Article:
My attitude quickly started to change. Could this be my lesson this time around? Each time we are faced with a trial, it is an opportunity to condition our attitudes. It’s a way to learn to triumph through suffering. It is our chance to live Proverbs 3:5, “Trust in the Lord with all your heart and lean not on your own understanding.”

And in that, maybe it is also my time to allow God to show through me. Perhaps my reactions to the exposed mistake could benefit someone else. By me remaining steadfast (James 5:11) and showing that trusting in Him is sufficient, someone else in a similar situation may see His grace. We read in James 1:2-4, “Consider it pure joy, whenever you face trials of many kinds, because you know that the testing of your faith produces perseverance. Let perseverance finish its work so that you may be mature and complete, not lacking anything.”

God allows mistakes to linger so that our relationships with Him will continue to mature. If we approach every reference of our blemishes with “What am I going to do to learn from this?” or “How can I maintain my faith through this?” then we become more whole. The less we lack, the more we become a mirror-image of Christ.

So, do you have a mistake that feels like a thorn in your side? Remember Apostle Paul sought relief from his “thorn” and was given this from 2 Corinthians 12:9, “But he said to me, “My grace is sufficient for you, for my power is made perfect in weakness.” Therefore I will boast all the more gladly about my weaknesses, so that Christ’s power may rest on me.”

Everyone faces adversity but the Lord is bigger than any of our problems. And we know that all things work together for good to them that love God (Romans 8:28). Embrace the opportunities to learn from your trials. Instead of asking, “Why me?”, search God’s word for answers to “What can I take from this?” We don’t have to understand, we just have to trust Him. If we can keep focused on the Lord, we will find comfort and soon our past mistakes will stop hanging around.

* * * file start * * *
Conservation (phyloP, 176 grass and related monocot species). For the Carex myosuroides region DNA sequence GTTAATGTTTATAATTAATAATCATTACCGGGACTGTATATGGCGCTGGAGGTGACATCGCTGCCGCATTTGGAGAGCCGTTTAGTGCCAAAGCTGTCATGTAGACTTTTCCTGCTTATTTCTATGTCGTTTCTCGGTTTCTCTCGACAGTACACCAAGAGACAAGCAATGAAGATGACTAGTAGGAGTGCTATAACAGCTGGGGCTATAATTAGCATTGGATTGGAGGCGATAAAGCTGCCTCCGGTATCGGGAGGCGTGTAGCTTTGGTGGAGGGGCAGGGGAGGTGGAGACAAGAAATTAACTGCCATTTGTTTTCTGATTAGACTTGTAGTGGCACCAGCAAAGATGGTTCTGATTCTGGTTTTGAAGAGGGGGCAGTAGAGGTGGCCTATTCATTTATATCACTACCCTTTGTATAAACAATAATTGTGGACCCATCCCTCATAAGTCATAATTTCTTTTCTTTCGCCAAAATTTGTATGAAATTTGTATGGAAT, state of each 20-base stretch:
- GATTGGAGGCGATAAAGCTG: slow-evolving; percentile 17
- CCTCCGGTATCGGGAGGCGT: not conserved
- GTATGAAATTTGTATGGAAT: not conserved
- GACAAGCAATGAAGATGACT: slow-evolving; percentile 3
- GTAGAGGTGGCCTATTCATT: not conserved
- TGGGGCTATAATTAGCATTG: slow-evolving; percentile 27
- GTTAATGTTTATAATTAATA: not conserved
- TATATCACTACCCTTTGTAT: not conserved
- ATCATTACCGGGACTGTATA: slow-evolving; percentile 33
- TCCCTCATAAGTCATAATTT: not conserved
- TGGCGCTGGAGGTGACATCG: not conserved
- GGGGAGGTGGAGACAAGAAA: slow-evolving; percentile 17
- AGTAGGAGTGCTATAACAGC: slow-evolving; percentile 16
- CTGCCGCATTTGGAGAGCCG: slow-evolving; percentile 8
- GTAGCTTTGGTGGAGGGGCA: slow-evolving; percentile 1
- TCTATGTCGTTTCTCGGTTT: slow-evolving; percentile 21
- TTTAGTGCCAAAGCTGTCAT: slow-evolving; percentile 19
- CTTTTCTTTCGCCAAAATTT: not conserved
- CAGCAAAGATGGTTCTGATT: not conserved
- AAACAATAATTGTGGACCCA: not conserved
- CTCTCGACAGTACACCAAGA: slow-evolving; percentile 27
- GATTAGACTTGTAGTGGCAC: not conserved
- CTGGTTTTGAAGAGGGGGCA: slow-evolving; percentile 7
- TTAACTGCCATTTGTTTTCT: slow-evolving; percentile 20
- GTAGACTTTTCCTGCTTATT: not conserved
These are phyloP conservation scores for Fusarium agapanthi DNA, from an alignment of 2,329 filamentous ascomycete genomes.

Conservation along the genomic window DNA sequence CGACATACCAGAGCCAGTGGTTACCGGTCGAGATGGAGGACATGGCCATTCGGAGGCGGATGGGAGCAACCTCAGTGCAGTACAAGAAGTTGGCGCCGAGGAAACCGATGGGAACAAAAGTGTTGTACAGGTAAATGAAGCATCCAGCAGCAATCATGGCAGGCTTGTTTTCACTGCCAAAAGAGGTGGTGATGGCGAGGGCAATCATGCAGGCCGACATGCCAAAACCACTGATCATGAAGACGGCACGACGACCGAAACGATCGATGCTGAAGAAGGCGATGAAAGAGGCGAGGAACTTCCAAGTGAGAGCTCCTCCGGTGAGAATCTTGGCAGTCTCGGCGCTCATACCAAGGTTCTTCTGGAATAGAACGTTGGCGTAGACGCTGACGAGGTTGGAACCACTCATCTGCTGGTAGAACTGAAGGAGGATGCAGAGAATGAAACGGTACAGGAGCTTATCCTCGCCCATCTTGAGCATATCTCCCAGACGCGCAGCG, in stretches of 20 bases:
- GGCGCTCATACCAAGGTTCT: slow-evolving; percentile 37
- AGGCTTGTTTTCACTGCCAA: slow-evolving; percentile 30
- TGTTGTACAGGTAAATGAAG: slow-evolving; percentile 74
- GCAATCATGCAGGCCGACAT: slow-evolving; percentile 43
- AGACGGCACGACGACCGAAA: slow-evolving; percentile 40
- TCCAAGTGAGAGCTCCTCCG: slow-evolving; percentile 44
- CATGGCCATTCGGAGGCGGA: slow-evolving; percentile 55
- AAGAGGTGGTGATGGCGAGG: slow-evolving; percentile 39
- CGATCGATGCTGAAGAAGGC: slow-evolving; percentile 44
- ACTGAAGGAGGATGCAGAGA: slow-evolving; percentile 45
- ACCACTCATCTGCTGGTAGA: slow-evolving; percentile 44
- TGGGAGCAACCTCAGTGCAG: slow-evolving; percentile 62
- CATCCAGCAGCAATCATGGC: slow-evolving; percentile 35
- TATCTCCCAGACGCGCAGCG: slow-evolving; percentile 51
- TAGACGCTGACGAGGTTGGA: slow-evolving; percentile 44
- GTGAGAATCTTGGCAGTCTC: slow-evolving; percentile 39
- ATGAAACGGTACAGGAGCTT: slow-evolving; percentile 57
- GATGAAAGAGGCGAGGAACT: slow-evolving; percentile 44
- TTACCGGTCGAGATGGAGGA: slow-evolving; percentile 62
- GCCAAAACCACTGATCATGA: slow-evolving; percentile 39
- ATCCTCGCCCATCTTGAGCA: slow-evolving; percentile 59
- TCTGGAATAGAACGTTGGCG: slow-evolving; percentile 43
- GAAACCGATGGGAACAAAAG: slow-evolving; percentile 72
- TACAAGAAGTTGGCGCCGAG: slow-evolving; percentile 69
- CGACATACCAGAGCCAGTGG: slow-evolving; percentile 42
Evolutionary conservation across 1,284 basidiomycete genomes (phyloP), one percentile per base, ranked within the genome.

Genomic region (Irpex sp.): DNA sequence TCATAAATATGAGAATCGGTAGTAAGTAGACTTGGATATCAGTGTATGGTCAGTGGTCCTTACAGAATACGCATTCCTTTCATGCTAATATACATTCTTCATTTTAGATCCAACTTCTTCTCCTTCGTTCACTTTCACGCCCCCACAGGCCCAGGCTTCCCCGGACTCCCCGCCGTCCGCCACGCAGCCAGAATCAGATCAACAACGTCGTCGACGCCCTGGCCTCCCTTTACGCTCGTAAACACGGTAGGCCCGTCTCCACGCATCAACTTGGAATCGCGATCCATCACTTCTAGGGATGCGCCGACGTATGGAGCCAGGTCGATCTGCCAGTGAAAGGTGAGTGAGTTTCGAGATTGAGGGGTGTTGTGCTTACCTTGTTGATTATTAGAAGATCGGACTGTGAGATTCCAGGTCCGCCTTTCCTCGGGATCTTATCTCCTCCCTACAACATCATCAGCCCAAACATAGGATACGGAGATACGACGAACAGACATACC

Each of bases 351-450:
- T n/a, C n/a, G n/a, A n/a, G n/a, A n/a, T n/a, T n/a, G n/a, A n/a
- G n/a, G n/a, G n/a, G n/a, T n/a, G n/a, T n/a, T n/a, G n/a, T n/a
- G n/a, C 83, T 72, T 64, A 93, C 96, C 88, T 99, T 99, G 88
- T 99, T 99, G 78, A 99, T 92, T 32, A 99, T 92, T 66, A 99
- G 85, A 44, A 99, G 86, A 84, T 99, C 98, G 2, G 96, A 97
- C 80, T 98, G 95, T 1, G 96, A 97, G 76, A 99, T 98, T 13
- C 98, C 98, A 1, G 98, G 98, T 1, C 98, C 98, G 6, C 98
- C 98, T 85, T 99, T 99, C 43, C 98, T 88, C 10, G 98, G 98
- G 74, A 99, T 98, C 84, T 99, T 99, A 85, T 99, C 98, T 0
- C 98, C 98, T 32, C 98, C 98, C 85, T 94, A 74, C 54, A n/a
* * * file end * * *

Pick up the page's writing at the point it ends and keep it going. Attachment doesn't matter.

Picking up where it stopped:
Don’t Allow Social Media Contests to Throw Your Reputation to the Dogs.

I guess it is common for individuals to hastily jump on the social media wagon. I did it, and several years later, I still learn something new every day. For some reason, though, it surprises me when some businesses are quick to climb aboard and hire folks who say they’re Social Media Specialist without having any Marketing or Customer Service skills.

Social media is such a broad term. It’s fun to engage in it. Everyone wants a part of it. We may even benefit from it. Yes, it’s free… and literally just about anyone can do it. So why should businesses be any different, right? Why should they care if their Social Media Manager has no idea about Brand Identity, Creative Strategy, or Holding Power. Is it really necessary for them to practice Conflict Resolution or Stress Management skills? Would it matter if their Copy writing and Editing had errors? Some businesses are actually okay with their prospective employee simply having 500 followers, a blog in their own name, or a Facebook page history of 3 years.